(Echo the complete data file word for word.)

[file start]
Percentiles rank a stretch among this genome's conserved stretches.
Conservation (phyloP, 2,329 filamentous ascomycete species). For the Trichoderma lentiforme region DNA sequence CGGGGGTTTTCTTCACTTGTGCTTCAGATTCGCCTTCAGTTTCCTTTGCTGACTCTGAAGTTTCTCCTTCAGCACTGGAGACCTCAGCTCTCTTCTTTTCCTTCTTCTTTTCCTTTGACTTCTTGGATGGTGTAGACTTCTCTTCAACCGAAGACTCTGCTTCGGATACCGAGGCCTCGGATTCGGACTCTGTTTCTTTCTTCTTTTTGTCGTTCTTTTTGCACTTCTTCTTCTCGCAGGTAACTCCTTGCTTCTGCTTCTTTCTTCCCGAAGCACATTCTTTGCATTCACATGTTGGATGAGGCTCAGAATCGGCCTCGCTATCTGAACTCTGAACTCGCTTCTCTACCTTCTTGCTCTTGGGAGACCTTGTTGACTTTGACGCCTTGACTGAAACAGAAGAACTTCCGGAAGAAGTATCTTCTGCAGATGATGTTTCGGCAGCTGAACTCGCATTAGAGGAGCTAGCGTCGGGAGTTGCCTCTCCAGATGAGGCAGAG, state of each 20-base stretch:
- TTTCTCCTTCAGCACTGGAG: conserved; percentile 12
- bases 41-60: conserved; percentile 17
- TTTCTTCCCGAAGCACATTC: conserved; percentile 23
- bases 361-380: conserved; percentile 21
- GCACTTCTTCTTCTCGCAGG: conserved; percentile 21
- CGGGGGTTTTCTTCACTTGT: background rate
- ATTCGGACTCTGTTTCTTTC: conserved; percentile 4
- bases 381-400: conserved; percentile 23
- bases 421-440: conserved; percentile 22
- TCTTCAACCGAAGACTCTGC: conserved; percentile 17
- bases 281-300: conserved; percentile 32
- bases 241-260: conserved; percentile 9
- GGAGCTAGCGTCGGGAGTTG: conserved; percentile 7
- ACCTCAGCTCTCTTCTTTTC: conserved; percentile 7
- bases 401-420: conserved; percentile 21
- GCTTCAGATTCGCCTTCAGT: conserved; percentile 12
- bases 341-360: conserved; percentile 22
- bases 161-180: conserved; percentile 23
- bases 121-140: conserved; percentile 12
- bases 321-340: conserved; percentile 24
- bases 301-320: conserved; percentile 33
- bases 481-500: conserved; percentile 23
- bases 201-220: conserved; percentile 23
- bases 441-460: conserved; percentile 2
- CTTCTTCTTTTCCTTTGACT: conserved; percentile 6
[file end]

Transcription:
Percentiles rank a stretch among this genome's conserved stretches.
Conservation (phyloP, 2,329 filamentous ascomycete species). For the Trichoderma lentiforme region DNA sequence CGGGGGTTTTCTTCACTTGTGCTTCAGATTCGCCTTCAGTTTCCTTTGCTGACTCTGAAGTTTCTCCTTCAGCACTGGAGACCTCAGCTCTCTTCTTTTCCTTCTTCTTTTCCTTTGACTTCTTGGATGGTGTAGACTTCTCTTCAACCGAAGACTCTGCTTCGGATACCGAGGCCTCGGATTCGGACTCTGTTTCTTTCTTCTTTTTGTCGTTCTTTTTGCACTTCTTCTTCTCGCAGGTAACTCCTTGCTTCTGCTTCTTTCTTCCCGAAGCACATTCTTTGCATTCACATGTTGGATGAGGCTCAGAATCGGCCTCGCTATCTGAACTCTGAACTCGCTTCTCTACCTTCTTGCTCTTGGGAGACCTTGTTGACTTTGACGCCTTGACTGAAACAGAAGAACTTCCGGAAGAAGTATCTTCTGCAGATGATGTTTCGGCAGCTGAACTCGCATTAGAGGAGCTAGCGTCGGGAGTTGCCTCTCCAGATGAGGCAGAG, state of each 20-base stretch:
- TTTCTCCTTCAGCACTGGAG: conserved; percentile 12
- bases 41-60: conserved; percentile 17
- TTTCTTCCCGAAGCACATTC: conserved; percentile 23
- bases 361-380: conserved; percentile 21
- GCACTTCTTCTTCTCGCAGG: conserved; percentile 21
- CGGGGGTTTTCTTCACTTGT: background rate
- ATTCGGACTCTGTTTCTTTC: conserved; percentile 4
- bases 381-400: conserved; percentile 23
- bases 421-440: conserved; percentile 22
- TCTTCAACCGAAGACTCTGC: conserved; percentile 17
- bases 281-300: conserved; percentile 32
- bases 241-260: conserved; percentile 9
- GGAGCTAGCGTCGGGAGTTG: conserved; percentile 7
- ACCTCAGCTCTCTTCTTTTC: conserved; percentile 7
- bases 401-420: conserved; percentile 21
- GCTTCAGATTCGCCTTCAGT: conserved; percentile 12
- bases 341-360: conserved; percentile 22
- bases 161-180: conserved; percentile 23
- bases 121-140: conserved; percentile 12
- bases 321-340: conserved; percentile 24
- bases 301-320: conserved; percentile 33
- bases 481-500: conserved; percentile 23
- bases 201-220: conserved; percentile 23
- bases 441-460: conserved; percentile 2
- CTTCTTCTTTTCCTTTGACT: conserved; percentile 6